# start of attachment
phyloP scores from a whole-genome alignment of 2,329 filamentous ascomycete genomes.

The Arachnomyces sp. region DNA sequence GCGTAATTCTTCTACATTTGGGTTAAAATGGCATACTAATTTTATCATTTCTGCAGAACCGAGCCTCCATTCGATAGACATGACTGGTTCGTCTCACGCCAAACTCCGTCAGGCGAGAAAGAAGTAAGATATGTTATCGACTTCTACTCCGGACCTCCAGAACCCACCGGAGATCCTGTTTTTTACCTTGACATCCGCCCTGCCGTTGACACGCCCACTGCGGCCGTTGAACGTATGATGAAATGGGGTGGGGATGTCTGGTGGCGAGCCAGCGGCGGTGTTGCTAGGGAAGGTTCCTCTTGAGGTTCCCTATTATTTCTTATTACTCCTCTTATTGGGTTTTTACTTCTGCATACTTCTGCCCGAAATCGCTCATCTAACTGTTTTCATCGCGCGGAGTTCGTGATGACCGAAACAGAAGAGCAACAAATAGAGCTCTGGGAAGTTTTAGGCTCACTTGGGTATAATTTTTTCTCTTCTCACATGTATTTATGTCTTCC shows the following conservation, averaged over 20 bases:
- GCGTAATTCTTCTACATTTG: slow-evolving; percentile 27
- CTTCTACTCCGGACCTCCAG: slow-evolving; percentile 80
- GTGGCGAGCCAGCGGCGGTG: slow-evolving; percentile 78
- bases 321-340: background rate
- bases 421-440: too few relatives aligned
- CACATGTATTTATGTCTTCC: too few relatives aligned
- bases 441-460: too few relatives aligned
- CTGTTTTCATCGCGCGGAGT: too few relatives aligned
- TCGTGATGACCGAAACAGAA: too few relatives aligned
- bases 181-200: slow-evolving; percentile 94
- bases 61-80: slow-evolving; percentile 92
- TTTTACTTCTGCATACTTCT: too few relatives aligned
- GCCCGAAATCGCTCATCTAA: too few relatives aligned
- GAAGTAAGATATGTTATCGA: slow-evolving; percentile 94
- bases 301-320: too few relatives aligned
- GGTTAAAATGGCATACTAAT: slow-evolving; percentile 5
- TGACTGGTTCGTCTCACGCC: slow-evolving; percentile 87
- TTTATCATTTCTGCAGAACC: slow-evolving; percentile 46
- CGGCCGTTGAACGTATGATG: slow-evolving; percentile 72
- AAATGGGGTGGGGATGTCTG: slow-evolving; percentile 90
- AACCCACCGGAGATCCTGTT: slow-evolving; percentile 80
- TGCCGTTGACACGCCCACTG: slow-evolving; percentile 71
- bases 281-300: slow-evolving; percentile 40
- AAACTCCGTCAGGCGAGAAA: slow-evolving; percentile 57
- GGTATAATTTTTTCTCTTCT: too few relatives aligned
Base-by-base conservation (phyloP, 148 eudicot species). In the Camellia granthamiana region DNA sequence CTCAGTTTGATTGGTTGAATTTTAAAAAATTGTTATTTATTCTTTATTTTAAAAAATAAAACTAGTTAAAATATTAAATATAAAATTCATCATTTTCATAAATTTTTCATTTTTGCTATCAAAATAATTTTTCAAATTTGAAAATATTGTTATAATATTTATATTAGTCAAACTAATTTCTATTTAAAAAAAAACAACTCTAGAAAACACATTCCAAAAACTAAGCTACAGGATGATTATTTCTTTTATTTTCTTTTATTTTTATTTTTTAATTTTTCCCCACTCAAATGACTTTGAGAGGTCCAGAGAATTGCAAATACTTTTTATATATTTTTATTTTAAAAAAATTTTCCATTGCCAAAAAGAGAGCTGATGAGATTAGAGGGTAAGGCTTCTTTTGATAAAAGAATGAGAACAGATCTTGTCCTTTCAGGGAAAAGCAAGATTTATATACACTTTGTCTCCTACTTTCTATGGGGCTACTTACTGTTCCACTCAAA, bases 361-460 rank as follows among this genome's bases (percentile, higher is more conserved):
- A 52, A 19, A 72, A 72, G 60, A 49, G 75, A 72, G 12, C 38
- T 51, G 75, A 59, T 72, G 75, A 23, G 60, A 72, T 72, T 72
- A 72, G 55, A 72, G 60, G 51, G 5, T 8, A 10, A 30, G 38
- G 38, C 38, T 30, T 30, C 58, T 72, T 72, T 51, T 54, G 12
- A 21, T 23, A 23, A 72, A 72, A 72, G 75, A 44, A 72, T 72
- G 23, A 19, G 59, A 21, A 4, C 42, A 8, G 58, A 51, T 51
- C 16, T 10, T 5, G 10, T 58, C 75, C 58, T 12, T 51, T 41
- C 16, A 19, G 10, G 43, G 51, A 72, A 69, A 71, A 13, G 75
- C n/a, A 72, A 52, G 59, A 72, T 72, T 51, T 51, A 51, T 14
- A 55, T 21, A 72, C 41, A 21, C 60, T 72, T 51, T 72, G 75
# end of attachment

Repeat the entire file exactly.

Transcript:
phyloP scores from a whole-genome alignment of 2,329 filamentous ascomycete genomes.

The Arachnomyces sp. region DNA sequence GCGTAATTCTTCTACATTTGGGTTAAAATGGCATACTAATTTTATCATTTCTGCAGAACCGAGCCTCCATTCGATAGACATGACTGGTTCGTCTCACGCCAAACTCCGTCAGGCGAGAAAGAAGTAAGATATGTTATCGACTTCTACTCCGGACCTCCAGAACCCACCGGAGATCCTGTTTTTTACCTTGACATCCGCCCTGCCGTTGACACGCCCACTGCGGCCGTTGAACGTATGATGAAATGGGGTGGGGATGTCTGGTGGCGAGCCAGCGGCGGTGTTGCTAGGGAAGGTTCCTCTTGAGGTTCCCTATTATTTCTTATTACTCCTCTTATTGGGTTTTTACTTCTGCATACTTCTGCCCGAAATCGCTCATCTAACTGTTTTCATCGCGCGGAGTTCGTGATGACCGAAACAGAAGAGCAACAAATAGAGCTCTGGGAAGTTTTAGGCTCACTTGGGTATAATTTTTTCTCTTCTCACATGTATTTATGTCTTCC shows the following conservation, averaged over 20 bases:
- GCGTAATTCTTCTACATTTG: slow-evolving; percentile 27
- CTTCTACTCCGGACCTCCAG: slow-evolving; percentile 80
- GTGGCGAGCCAGCGGCGGTG: slow-evolving; percentile 78
- bases 321-340: background rate
- bases 421-440: too few relatives aligned
- CACATGTATTTATGTCTTCC: too few relatives aligned
- bases 441-460: too few relatives aligned
- CTGTTTTCATCGCGCGGAGT: too few relatives aligned
- TCGTGATGACCGAAACAGAA: too few relatives aligned
- bases 181-200: slow-evolving; percentile 94
- bases 61-80: slow-evolving; percentile 92
- TTTTACTTCTGCATACTTCT: too few relatives aligned
- GCCCGAAATCGCTCATCTAA: too few relatives aligned
- GAAGTAAGATATGTTATCGA: slow-evolving; percentile 94
- bases 301-320: too few relatives aligned
- GGTTAAAATGGCATACTAAT: slow-evolving; percentile 5
- TGACTGGTTCGTCTCACGCC: slow-evolving; percentile 87
- TTTATCATTTCTGCAGAACC: slow-evolving; percentile 46
- CGGCCGTTGAACGTATGATG: slow-evolving; percentile 72
- AAATGGGGTGGGGATGTCTG: slow-evolving; percentile 90
- AACCCACCGGAGATCCTGTT: slow-evolving; percentile 80
- TGCCGTTGACACGCCCACTG: slow-evolving; percentile 71
- bases 281-300: slow-evolving; percentile 40
- AAACTCCGTCAGGCGAGAAA: slow-evolving; percentile 57
- GGTATAATTTTTTCTCTTCT: too few relatives aligned
Base-by-base conservation (phyloP, 148 eudicot species). In the Camellia granthamiana region DNA sequence CTCAGTTTGATTGGTTGAATTTTAAAAAATTGTTATTTATTCTTTATTTTAAAAAATAAAACTAGTTAAAATATTAAATATAAAATTCATCATTTTCATAAATTTTTCATTTTTGCTATCAAAATAATTTTTCAAATTTGAAAATATTGTTATAATATTTATATTAGTCAAACTAATTTCTATTTAAAAAAAAACAACTCTAGAAAACACATTCCAAAAACTAAGCTACAGGATGATTATTTCTTTTATTTTCTTTTATTTTTATTTTTTAATTTTTCCCCACTCAAATGACTTTGAGAGGTCCAGAGAATTGCAAATACTTTTTATATATTTTTATTTTAAAAAAATTTTCCATTGCCAAAAAGAGAGCTGATGAGATTAGAGGGTAAGGCTTCTTTTGATAAAAGAATGAGAACAGATCTTGTCCTTTCAGGGAAAAGCAAGATTTATATACACTTTGTCTCCTACTTTCTATGGGGCTACTTACTGTTCCACTCAAA, bases 361-460 rank as follows among this genome's bases (percentile, higher is more conserved):
- A 52, A 19, A 72, A 72, G 60, A 49, G 75, A 72, G 12, C 38
- T 51, G 75, A 59, T 72, G 75, A 23, G 60, A 72, T 72, T 72
- A 72, G 55, A 72, G 60, G 51, G 5, T 8, A 10, A 30, G 38
- G 38, C 38, T 30, T 30, C 58, T 72, T 72, T 51, T 54, G 12
- A 21, T 23, A 23, A 72, A 72, A 72, G 75, A 44, A 72, T 72
- G 23, A 19, G 59, A 21, A 4, C 42, A 8, G 58, A 51, T 51
- C 16, T 10, T 5, G 10, T 58, C 75, C 58, T 12, T 51, T 41
- C 16, A 19, G 10, G 43, G 51, A 72, A 69, A 71, A 13, G 75
- C n/a, A 72, A 52, G 59, A 72, T 72, T 51, T 51, A 51, T 14
- A 55, T 21, A 72, C 41, A 21, C 60, T 72, T 51, T 72, G 75